The Royal Hotel


The Royal Hotel is a building of two parts, the older having a history dating back to 1688, with the remainder a 19th C. addition to the south of the original building.

The older section, later known as Colonial House, began life as the town house of the wealthy tobacco merchant, and former Mayor of Bideford, John Davie. Built in 1688, it still contains relics of that time, including a fine staircase and two superb plaster ceilings. Amongst the finest in Devon, they are thought to be the work of John Abbot of Frithelstock, as they resembling his other work in the Customs House at Exeter.

Davie’s monument (in the parish church at Buckland Brewer) suggests that the commercial success of Bideford paralleled that of Davie, who was undoubtedly wealthy (his will mentions extravagant items such as a portrait set with diamonds) and was, in his day, perhaps the most successful of Bideford’s merchants. Davie’s success had been achieved through not only through the incredibly lucrative import of tobacco, but also other merchant endeavours, such as involvement in the Newfoundland fishery. Davies stature perhaps accounts for Colonial House taking pride of place on a plan from c. 1717, the earliest known to depict Bideford’s quays in detail.

Four generations of Davies owned the house, Joseph Davie inheriting it 1710, his son John Davie inheriting in 1723, and a further John Davie inheriting in 1745. The last of these John Davies married the heir to Heaton Court (near Barnstaple). Their son, Joseph Davie Bassett, built Watermouth Castle and the families focus thereafter moved away from Bideford.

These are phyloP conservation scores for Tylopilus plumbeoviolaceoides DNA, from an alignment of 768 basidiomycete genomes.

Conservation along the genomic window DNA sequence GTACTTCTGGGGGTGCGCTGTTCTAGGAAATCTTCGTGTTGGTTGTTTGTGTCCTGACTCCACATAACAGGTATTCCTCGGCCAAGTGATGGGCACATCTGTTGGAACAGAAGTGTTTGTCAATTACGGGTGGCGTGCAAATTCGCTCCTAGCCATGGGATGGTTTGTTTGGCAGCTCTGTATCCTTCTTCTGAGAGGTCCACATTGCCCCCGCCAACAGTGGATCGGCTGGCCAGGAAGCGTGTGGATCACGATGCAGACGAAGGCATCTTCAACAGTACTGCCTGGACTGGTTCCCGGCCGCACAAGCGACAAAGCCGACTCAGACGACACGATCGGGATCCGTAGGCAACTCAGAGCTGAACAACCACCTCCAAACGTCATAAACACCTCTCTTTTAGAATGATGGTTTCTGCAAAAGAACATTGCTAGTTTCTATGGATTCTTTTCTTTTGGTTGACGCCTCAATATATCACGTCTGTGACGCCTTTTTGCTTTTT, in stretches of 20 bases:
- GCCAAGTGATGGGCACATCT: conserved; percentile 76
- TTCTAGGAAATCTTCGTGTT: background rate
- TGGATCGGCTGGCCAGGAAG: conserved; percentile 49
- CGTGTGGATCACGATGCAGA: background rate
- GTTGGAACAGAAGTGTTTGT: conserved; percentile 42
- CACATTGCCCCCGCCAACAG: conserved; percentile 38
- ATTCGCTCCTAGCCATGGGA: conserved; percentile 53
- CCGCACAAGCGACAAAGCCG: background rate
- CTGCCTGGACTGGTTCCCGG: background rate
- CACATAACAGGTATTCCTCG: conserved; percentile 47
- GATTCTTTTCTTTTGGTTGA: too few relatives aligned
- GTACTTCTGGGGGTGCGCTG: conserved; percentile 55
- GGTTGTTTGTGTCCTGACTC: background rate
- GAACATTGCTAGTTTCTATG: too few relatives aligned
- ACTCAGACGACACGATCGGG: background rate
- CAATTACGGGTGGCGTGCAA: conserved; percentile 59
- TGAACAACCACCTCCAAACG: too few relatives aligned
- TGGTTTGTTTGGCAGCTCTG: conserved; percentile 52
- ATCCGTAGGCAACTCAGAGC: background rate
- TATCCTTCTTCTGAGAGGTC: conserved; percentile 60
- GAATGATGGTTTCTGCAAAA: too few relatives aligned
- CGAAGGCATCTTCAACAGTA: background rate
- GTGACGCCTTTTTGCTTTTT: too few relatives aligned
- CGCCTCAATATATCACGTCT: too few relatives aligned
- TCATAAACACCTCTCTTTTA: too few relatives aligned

In 1748 the Colonial House was sold to John Wilcock, a merchant, dealing in wine and timber, and the second mayor of Bideford to reside there. Again the house functioned as a town residence, as Wilcock had a country residence at Woodtown. John leased the house to his son, John junr. in 1800, with the title to it then passing to this son, upon his father’s death, in 1807.

In 1815 Wilcock leased the property temporarily to Messrs Tardew & Co, for a year, then, after John Jnr’s death the house passed, in 1825, to a merchant named John Clifton. In 1828 Clifton conveyed it to Jane Willcock, along with an adjoining passageway. Jane then divide the residence and leased half out, whilst living in the other part herself.

In 1830 the Bideford Board of Guardians were looking for a property to use as a workhouse, so Jane Willcock leased them the Colonial House. This was possibly a stop-gap solution, as, by 1839, a new purpose-built workhouse had been built for them, by the builder Richard Heard.